In case you missed them, some items of dubious import currently in the news. . .
At the Olympics, Chinese authorities have restricted access not only to Web sites, protest areas, leading dissidents and key regions of the country. They also have banned the sale of dog meat — this apparently so as not to distress on-site foreigners somehow insufficiently distressed by China’s screaming lack of individual liberty.
The Democrats were on to something similar. Until someone with sense called a halt, the Democratic convention’s host committee was telling convention vendors not to serve fried food because — please sit down for this — frying affects the environment. Also contemplated: mandatory meal diversity, with (a) 50 percent of each meal consisting of veggies and fruits, and (b) every meal (excluding garnishes) displaying at least three of these five colors: green, yellow, red, blue/purple and white.
The convention’s “director of greening” (a first in convention history) reportedly has set an 85 percent recycling goal and banished from the convention premises not only plastic water bottles but foam cups.
The University of Chicago, long deemed among the most sensible in the land in, e.g., economics, law and political philosophy, may have but one foot in the land of right reason. The business, law and economics faculties have proposed naming a research institute after the late great Nobel economist Milton Friedman. But about 100 teachers throughout the school are objecting because, according to The New York Times, “the honor could be interpreted as a wholesale endorsement of Friedman’s free-market ideology.”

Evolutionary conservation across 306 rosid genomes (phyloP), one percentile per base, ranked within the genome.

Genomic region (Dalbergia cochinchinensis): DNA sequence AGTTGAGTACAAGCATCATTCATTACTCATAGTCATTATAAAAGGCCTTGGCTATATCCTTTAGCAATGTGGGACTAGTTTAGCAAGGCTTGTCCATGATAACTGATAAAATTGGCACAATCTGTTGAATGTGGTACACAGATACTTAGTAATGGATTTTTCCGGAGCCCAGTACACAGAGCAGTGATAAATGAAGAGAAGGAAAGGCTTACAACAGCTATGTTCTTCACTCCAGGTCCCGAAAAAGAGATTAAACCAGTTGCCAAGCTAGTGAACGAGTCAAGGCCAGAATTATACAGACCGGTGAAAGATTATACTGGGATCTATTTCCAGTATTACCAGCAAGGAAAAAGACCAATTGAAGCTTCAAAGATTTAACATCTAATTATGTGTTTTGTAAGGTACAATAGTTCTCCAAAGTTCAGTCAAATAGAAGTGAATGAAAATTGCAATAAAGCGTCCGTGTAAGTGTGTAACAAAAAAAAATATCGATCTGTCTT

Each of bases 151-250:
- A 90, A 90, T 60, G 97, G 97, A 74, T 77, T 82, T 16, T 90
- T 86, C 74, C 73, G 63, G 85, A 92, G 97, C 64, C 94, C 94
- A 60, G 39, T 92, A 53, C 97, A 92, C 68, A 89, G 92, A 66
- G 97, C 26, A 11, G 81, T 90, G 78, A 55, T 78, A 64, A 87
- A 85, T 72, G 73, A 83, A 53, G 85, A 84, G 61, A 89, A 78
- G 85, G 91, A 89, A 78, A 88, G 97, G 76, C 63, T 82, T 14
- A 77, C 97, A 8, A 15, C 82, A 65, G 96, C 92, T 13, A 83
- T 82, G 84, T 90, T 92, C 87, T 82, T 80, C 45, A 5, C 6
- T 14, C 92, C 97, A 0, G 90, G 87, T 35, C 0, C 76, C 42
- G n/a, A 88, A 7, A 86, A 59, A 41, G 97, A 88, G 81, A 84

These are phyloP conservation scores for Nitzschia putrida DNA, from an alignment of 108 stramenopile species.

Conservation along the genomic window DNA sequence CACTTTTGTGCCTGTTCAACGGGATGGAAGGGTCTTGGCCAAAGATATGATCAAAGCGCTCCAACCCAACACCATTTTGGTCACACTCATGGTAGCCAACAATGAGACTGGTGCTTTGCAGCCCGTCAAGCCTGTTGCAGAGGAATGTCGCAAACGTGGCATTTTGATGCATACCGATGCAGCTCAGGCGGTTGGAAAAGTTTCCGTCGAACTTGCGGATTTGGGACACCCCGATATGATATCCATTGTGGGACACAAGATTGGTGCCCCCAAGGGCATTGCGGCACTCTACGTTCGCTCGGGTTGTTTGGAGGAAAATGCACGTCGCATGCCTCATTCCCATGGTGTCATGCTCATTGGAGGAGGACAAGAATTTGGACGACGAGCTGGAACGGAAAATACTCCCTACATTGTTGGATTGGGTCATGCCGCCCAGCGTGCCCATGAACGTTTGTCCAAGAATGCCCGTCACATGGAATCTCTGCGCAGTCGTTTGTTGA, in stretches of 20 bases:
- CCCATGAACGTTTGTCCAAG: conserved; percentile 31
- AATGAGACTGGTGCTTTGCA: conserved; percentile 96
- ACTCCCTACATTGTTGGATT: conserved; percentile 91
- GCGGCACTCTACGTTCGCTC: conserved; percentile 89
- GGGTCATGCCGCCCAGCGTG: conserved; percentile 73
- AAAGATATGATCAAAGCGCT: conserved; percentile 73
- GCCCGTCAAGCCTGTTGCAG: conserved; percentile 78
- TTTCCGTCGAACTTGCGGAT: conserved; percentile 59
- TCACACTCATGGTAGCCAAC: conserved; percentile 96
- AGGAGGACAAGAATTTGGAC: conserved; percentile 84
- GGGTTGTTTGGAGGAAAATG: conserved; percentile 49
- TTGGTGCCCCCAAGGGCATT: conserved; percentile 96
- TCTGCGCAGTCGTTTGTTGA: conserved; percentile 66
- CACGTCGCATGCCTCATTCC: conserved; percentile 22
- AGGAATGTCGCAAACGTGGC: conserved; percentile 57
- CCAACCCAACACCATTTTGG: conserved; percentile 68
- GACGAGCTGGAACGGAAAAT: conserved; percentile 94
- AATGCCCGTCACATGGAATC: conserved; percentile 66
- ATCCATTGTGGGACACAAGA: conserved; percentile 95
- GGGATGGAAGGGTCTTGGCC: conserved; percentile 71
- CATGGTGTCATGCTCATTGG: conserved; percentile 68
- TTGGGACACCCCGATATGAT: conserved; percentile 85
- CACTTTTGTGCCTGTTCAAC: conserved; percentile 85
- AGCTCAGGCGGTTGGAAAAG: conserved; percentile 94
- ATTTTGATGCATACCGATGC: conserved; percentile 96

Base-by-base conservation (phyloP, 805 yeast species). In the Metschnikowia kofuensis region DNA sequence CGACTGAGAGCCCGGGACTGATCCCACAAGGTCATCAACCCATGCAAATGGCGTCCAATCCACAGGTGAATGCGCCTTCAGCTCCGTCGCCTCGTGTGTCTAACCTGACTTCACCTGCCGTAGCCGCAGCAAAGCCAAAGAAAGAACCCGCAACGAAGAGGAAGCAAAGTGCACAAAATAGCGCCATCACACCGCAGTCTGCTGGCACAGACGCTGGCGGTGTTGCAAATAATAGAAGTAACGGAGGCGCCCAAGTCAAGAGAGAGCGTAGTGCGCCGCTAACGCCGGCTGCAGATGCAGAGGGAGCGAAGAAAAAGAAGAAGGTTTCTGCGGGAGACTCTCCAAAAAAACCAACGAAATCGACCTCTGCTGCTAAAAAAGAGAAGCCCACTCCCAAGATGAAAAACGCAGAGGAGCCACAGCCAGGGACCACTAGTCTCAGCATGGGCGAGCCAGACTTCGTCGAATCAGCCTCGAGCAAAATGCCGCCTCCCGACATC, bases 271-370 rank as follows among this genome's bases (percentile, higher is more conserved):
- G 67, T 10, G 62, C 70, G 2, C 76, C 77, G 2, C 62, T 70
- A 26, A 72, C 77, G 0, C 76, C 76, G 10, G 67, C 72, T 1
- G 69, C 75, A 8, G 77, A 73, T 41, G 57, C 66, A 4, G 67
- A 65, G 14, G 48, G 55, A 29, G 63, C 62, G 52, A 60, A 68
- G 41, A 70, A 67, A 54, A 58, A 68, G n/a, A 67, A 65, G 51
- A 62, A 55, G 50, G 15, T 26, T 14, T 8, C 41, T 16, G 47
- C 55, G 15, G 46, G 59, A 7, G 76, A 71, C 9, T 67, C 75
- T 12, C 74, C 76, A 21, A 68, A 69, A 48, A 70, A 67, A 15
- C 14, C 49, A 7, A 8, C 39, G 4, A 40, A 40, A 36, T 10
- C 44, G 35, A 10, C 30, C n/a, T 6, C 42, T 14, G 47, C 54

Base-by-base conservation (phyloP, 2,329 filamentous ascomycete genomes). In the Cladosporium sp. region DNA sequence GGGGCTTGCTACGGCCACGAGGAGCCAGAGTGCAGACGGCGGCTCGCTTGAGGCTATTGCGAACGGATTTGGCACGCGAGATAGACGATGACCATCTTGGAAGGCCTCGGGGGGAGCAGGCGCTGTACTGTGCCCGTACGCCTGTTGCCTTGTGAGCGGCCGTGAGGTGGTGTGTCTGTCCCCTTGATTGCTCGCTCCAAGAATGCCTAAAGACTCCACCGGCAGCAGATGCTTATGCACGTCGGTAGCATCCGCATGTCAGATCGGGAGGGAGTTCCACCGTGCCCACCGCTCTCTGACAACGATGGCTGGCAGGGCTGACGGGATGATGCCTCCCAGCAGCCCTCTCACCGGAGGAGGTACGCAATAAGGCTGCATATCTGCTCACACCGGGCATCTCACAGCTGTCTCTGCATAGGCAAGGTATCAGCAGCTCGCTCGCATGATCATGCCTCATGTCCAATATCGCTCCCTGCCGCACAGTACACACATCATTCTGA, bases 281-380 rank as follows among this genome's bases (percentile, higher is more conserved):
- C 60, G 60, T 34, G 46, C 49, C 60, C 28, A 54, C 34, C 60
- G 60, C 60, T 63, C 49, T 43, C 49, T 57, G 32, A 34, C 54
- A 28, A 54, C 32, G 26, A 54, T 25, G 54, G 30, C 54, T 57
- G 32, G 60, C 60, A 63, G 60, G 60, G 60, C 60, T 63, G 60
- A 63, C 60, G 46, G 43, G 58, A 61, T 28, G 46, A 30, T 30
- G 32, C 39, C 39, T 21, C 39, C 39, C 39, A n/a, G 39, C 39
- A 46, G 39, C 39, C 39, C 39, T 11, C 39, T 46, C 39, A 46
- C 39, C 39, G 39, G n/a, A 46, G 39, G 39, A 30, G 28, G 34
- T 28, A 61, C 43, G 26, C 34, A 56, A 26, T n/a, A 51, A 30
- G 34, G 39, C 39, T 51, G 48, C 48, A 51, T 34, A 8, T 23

Has the press made up its mind on a subject regarding which the scientific jury is still out? (1) In its “Green Zone” collection of wire-service reports on the environment, The Arizona Republic has a standing logo declaring: “We know being green is important to you” — and never mind that many readers may not be totally keen on “being green.”
And (2) how about this for an example of journalistic bias (for polar bears, against oil companies and the Bush administration) — from a June 15 Associated Press dispatch: “Less than a month after declaring polar bears a threatened species because of global warming, the Bush administration is giving oil companies permission to annoy and potentially harm them in the pursuit of oil and natural gas.”
Alaska Gov. Sarah Palin says Alaska will sue the federal government to challenge the Interior Department’s listing of polar bears as a threatened species. She notes the paucity of evidence to support Interior’s listing — adding that polar bears in Alaska are well-managed and during the past three decades polar bear numbers in Alaska have dramatically increased. Fact: The world polar-bear population (24,000) stands at a modern-day high, up 40 percent since 1974.
Officials at Milan’s La Scala have announced (according to The Washington Post) they have commissioned composer Giorgio Battistelli to turn Al Gore’s “global-warming book/lecture/movie (‘An Inconvient Truth’) into an opera for their 2011 season.” Makes you feel warm all over, doesn’t it?
Romania’s parliament has passed a law requiring newspapers and television stations to report equal amounts of news “good” and “bad.” An excess of bad news is dangerous for the nation’s health — or something. Opponents are hoping for the good news of a presidential veto.
Susan Sarandon, each day challenging Jane Fonda and Barbra Streisand for the Oscar for Idiocy, has proclaimed, in “this critical time,” her “faith in the American people.” To do what? To elect Barack Obama, of course. If the voters should prove so misguided and immature as to elect the dread John McCain, she says, she’ll hop the first plane out for Canada or Italy — there to take up permanent residence. Which would be yet another benefit of a McCain presidential victory.
Finally, this: A Wall Street Journal piece about Internet religious start-ups discovers the marvelously named “Church of the Latter-Day Dude.” According to the church’s 40-year-old founder, who lives in Thailand, Dudists (The Journal notes) practice “a modified version of Taoism and principles from the movie ‘The Big Lebowski.’ ” Let the record show that – probably – they also have more fun.